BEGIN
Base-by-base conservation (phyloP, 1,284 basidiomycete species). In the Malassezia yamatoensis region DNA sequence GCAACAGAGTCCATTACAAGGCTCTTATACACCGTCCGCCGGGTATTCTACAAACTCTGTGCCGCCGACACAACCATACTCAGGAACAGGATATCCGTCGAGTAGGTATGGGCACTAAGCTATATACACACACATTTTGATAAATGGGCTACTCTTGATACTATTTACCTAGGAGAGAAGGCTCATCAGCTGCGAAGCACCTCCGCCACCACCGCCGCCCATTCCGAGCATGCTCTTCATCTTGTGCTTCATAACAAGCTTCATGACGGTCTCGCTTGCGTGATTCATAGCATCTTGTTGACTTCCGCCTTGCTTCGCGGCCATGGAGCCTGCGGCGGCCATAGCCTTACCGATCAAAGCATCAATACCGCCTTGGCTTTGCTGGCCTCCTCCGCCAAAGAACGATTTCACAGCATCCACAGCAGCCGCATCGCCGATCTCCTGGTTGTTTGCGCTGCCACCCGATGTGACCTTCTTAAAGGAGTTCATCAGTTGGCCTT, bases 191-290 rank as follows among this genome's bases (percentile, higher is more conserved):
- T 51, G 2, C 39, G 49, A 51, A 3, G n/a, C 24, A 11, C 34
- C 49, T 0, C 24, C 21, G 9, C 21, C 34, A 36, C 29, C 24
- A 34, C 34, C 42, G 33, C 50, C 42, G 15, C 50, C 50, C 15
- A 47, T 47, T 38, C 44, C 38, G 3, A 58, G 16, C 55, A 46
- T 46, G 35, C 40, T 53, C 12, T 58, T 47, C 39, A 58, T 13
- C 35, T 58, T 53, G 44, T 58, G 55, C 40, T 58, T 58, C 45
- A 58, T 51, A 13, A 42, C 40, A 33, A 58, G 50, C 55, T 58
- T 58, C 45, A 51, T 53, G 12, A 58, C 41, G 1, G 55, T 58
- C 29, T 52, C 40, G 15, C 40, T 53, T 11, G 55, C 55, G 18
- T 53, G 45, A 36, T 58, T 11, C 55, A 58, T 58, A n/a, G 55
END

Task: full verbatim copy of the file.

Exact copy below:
Base-by-base conservation (phyloP, 1,284 basidiomycete species). In the Malassezia yamatoensis region DNA sequence GCAACAGAGTCCATTACAAGGCTCTTATACACCGTCCGCCGGGTATTCTACAAACTCTGTGCCGCCGACACAACCATACTCAGGAACAGGATATCCGTCGAGTAGGTATGGGCACTAAGCTATATACACACACATTTTGATAAATGGGCTACTCTTGATACTATTTACCTAGGAGAGAAGGCTCATCAGCTGCGAAGCACCTCCGCCACCACCGCCGCCCATTCCGAGCATGCTCTTCATCTTGTGCTTCATAACAAGCTTCATGACGGTCTCGCTTGCGTGATTCATAGCATCTTGTTGACTTCCGCCTTGCTTCGCGGCCATGGAGCCTGCGGCGGCCATAGCCTTACCGATCAAAGCATCAATACCGCCTTGGCTTTGCTGGCCTCCTCCGCCAAAGAACGATTTCACAGCATCCACAGCAGCCGCATCGCCGATCTCCTGGTTGTTTGCGCTGCCACCCGATGTGACCTTCTTAAAGGAGTTCATCAGTTGGCCTT, bases 191-290 rank as follows among this genome's bases (percentile, higher is more conserved):
- T 51, G 2, C 39, G 49, A 51, A 3, G n/a, C 24, A 11, C 34
- C 49, T 0, C 24, C 21, G 9, C 21, C 34, A 36, C 29, C 24
- A 34, C 34, C 42, G 33, C 50, C 42, G 15, C 50, C 50, C 15
- A 47, T 47, T 38, C 44, C 38, G 3, A 58, G 16, C 55, A 46
- T 46, G 35, C 40, T 53, C 12, T 58, T 47, C 39, A 58, T 13
- C 35, T 58, T 53, G 44, T 58, G 55, C 40, T 58, T 58, C 45
- A 58, T 51, A 13, A 42, C 40, A 33, A 58, G 50, C 55, T 58
- T 58, C 45, A 51, T 53, G 12, A 58, C 41, G 1, G 55, T 58
- C 29, T 52, C 40, G 15, C 40, T 53, T 11, G 55, C 55, G 18
- T 53, G 45, A 36, T 58, T 11, C 55, A 58, T 58, A n/a, G 55